Health Club Employee Engagement: A Leadership Commitment

How many of your health club’s employees are truly engaged at work? Unfortunately, it may be fewer than you’d think.

How many of your health club’s employees are truly engaged at work? Unfortunately, it may be fewer than you’d think.

According to a Gallup poll, just 32% of U.S. employees reported being engaged at work. The majority (50.8%) of employees said they were "not engaged," and another 17.2% reported that they were "actively disengaged."

While these statistics are grim, they also point the way to an opportunity for club owners.

“If a leader and a club were able to increase engagement to 50% or 90%, this could be the untapped competitive advantage,” says Luke Carlson, CEO of Discover Strength in Chanhassen, MN. “On a deeper level, overcoming the barriers that lead to disengagement (job misery) is one of the true callings of effective leaders and managers.”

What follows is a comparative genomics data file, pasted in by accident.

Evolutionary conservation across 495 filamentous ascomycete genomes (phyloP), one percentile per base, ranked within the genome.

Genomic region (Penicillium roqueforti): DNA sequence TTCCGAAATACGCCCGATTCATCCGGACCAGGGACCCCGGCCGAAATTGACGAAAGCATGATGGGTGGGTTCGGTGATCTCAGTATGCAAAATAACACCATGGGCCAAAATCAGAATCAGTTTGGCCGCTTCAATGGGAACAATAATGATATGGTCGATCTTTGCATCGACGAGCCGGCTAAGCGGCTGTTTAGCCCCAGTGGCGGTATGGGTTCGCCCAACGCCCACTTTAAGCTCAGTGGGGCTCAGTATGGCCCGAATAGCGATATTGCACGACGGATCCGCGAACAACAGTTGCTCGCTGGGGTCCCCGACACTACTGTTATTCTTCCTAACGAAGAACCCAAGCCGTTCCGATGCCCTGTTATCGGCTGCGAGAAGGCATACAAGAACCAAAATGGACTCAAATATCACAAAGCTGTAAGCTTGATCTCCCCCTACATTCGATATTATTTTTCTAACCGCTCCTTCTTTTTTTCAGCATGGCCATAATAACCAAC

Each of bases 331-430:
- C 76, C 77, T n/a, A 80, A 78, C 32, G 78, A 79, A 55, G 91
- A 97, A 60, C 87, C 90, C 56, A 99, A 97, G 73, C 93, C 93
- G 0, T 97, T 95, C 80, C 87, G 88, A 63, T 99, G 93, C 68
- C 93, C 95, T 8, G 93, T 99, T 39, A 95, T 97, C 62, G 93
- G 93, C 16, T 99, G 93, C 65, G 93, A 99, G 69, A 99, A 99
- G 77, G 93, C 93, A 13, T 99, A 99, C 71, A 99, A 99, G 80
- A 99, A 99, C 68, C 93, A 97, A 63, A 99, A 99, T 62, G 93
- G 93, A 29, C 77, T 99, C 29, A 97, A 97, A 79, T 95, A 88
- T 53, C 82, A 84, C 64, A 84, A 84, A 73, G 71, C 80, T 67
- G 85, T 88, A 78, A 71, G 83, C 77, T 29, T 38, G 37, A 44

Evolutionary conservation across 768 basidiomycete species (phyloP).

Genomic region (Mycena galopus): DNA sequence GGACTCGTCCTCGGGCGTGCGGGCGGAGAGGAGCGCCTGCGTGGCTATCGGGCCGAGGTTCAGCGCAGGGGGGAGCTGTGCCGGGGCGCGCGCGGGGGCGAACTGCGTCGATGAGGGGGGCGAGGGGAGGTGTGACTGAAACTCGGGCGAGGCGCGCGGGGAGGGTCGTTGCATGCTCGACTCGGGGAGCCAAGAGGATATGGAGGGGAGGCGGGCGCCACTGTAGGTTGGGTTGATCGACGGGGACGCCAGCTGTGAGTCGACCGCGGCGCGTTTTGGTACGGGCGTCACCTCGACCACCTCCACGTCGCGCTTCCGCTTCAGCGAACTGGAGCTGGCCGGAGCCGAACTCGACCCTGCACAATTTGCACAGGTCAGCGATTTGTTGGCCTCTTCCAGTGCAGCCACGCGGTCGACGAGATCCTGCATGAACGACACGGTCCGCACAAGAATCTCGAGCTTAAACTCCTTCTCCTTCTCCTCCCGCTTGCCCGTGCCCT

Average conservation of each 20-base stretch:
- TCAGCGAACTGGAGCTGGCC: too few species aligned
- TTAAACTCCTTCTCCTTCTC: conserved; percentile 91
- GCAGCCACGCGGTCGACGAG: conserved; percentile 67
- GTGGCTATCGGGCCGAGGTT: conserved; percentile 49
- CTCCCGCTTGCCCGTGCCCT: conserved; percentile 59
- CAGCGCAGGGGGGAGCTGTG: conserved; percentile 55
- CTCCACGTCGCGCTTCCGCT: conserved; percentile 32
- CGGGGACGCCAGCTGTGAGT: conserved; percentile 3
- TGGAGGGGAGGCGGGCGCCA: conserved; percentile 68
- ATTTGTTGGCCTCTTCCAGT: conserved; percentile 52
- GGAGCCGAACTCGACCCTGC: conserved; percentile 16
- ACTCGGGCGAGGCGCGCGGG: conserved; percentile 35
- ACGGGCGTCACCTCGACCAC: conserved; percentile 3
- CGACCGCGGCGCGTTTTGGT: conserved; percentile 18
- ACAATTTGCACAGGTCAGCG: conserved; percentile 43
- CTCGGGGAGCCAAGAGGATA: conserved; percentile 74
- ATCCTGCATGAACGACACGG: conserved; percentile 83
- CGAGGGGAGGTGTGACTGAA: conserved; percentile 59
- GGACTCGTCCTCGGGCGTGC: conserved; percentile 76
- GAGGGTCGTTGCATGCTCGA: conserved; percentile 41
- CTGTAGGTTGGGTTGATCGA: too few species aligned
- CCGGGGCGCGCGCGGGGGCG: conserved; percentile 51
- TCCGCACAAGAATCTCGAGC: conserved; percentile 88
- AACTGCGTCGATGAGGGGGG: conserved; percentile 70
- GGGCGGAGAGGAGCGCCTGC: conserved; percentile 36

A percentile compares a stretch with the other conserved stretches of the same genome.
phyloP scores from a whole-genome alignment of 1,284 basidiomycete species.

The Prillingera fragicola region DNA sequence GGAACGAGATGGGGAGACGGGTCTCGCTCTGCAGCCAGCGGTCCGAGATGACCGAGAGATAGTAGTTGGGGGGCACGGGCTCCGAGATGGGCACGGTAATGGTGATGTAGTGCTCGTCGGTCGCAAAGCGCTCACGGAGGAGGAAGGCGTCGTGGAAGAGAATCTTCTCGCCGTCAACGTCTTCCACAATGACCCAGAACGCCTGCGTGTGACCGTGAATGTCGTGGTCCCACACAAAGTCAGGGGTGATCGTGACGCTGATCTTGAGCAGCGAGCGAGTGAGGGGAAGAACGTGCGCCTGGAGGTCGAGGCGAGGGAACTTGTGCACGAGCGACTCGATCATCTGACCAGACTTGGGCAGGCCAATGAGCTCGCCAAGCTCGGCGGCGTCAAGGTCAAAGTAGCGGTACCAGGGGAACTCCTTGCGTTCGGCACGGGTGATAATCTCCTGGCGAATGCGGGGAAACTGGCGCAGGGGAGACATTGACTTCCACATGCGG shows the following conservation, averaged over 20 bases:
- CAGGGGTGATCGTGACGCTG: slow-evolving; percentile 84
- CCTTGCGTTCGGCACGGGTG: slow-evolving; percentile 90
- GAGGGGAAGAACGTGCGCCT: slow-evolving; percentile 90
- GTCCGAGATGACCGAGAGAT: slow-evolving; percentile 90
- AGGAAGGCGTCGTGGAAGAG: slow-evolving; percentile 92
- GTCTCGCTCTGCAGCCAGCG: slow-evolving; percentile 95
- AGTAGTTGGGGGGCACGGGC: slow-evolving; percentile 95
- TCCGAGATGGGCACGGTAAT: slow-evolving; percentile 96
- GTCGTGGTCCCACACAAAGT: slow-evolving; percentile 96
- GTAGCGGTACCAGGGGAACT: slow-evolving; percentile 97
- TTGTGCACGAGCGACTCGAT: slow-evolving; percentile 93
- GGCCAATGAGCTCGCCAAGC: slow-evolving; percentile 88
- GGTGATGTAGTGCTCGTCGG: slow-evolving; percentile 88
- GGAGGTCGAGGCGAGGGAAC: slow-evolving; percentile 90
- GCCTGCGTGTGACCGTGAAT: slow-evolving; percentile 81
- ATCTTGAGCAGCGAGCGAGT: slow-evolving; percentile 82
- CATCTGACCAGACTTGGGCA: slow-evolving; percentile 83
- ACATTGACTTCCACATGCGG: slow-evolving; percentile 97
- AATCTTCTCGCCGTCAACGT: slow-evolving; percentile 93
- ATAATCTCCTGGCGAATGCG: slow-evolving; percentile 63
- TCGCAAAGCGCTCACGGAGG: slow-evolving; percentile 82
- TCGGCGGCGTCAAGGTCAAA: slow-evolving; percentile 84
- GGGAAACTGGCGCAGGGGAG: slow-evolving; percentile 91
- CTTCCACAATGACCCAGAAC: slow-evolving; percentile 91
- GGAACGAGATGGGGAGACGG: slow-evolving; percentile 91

Luke Carlson Discover Strength Article

Increase Engagement by Communicating the Club’s Vision

Being a visionary leader is not about having a vision, Carlson says. Rather, it’s is about creating a shared vision across an organization.

“In order to increase engagement, leaders must strive to create a culture in which every single employee in the health club understands the key aspects of the company’s vision,” he says. “All to often, health club leaders (even the great ones) articulate comprehensive and complicated visions for the organization. However, if you walk into that club and talk to the front line staff, they are unclear, unaware, and/or uninspired by the elements of this vision.”

Carlson’s views on the matter aren’t just theory; by putting these methods into practice, Discover Strength more than doubled its revenue in just two years after seven years without a clearly articulated and shared vision.

Overcoming Employee Anonymity

Another way health club leaders can increase engagement is by overcoming employee anonymity, which occurs when employees feel their direct manager doesn’t care about them on a personal level.

“The manager must go out of their way to connect with the employee about what is going on in his or her life,” Carlson says. “Disengagement flourishes when employees feel like they are anonymous in the organization; when their manager doesn’t care about them as a person.”

Overcoming anonymity is a powerful driver of top- and bottom-line performance, he says.

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This article was a team effort by several IHRSA experts.